June offers many angling opportunities for fishermen in the great state of Wisconsin.

Despite all the extra rain, fishermen willing to travel a few extra miles are being successful at locating both panfish and game fish. Recently, Jon FioRito and John Jacobson visited the waters of both upper and lower Twin Lakes. They had good luck fishing from a boat for bluegills, crappies, largemough bass and northern pike.

The fishing duo confided with me that waxworms worked for bluegills, game fish hit large live minnows and crappies bit on smaller live minnows. All fish except for a few panfish hit bait that was suspended beneath a bobber. Some of the panfish also chased bait that was casted out, allowed to sink and brought back with a slow deliberate retrieve.

Their fishing areas were along drop-offs with weed cover on the top side in depths of about 4 to 12 feet of water. Crappies are also starting to bite at Delavan Lake in Walworth County, where Ken “Big Boots” Fredrickson recently got action from a boat working waters near pier structures. He used small plastic baits tipped with a waxworm, or spike.

From the Kenosha Harbor Lake Michigan shoreline, I fished with a multitude of anglers. We were all crying the Lake Michigan blues even though the near-shoreline waters recently have been brown. The good news is that there are good-sized fish also swimming and swirling near the surface water this week. I just have not been able to lure one of these lunkers to a hookup.

A number of us fishermen have sighted both trout and carp, and both species have so far been able to elude a fisherman’s net. The larger concentrations of coho salmon have also moved to deeper water at this time, with only a few stragglers showing up recently in depths of less than 30 feet.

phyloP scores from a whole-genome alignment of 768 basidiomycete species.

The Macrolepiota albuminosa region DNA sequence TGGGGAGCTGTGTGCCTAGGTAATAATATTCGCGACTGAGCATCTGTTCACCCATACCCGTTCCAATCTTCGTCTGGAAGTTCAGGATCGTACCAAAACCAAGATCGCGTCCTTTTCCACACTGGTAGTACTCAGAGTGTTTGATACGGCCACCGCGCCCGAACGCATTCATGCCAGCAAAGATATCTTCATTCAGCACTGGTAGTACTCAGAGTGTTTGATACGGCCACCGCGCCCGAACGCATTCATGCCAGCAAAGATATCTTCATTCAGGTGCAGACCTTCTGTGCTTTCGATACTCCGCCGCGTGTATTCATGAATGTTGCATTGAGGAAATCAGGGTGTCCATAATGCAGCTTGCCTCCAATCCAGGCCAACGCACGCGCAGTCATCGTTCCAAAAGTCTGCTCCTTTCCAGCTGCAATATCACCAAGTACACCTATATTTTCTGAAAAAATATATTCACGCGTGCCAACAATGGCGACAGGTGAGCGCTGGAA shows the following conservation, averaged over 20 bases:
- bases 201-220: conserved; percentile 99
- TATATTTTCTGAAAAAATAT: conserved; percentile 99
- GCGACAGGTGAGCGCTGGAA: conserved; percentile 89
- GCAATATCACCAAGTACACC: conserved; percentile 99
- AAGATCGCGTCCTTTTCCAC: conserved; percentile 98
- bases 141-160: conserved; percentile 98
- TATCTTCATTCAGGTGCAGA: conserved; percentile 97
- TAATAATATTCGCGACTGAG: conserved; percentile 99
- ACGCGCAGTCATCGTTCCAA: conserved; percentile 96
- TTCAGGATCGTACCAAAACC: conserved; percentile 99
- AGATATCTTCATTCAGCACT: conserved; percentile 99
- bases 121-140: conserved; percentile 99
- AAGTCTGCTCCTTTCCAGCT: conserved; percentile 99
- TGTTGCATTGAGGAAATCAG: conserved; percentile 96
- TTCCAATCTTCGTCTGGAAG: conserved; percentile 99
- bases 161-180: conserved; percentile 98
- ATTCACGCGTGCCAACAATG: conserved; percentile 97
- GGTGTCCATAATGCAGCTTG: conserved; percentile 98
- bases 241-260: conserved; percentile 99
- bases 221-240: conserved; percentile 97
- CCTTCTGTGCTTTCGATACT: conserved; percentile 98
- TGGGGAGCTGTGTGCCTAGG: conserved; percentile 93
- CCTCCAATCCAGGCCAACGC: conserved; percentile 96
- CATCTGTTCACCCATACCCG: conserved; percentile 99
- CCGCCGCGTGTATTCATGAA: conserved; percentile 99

Bill’s best bets

n This is a good time to replenish your box of night crawlers while the ground is still saturated. Just remember not to keep the worms in bedding that is too wet.

n Pond fishing can be fun and here are a few pointers that may help you find fish. Many fish will feed and also rest along the sides of a pond, and you may want to be quiet and step lightly. If you do not find fish shallow, then you may want to experiment with drifting your bait at different depths until you find a concentration of suspended fish. You can start by casting the bait to the center of the pond and slowly retrieve back to you, or let the drift naturally if there is some wind speed to benefit the drift. Usually pond fish are not found along the bottom. If the action is slow, though, you can also cast just the bait out to the center of the pond, let it sink to the bottom and slowly retrieve. Worms, waxworms or spikes are all good live baits to try to locate fish in a pond.

n The water levels in the Fox River are still on the high side, and these conditions are both good and bad. The good news is fish like high water levels, will stay in or near the main river channel for longer periods and will be reachable for shoreline fishermen to try for them. The bittersweet news is that the high water hides the snags near shoreline. Once you get into a rhythm of working your baits around the snags, you will have more options for hookups. The alternative to this is to either move up or downstream to a less cluttered underwater area. I will also be traveling back and forth from the Lake Michigan shoreline to the banks of the Fox River as time and weather conditions permit.

n Near-shore weed cover on our inland lakes is also starting to thicken at this time. This may sound a bit uncanny, but this could also be a good time to practice your casting skills. I suggest to set up for panfish with a small bobber, small hook and small piece of bait. Experiment with this combination, casting to open areas between the weed lines. There will also be fish at most of these spots. That is the reason I also suggest to bait up and be ready for a quick hookup.

n Good luck, wear your life vest and take a kid fishing.

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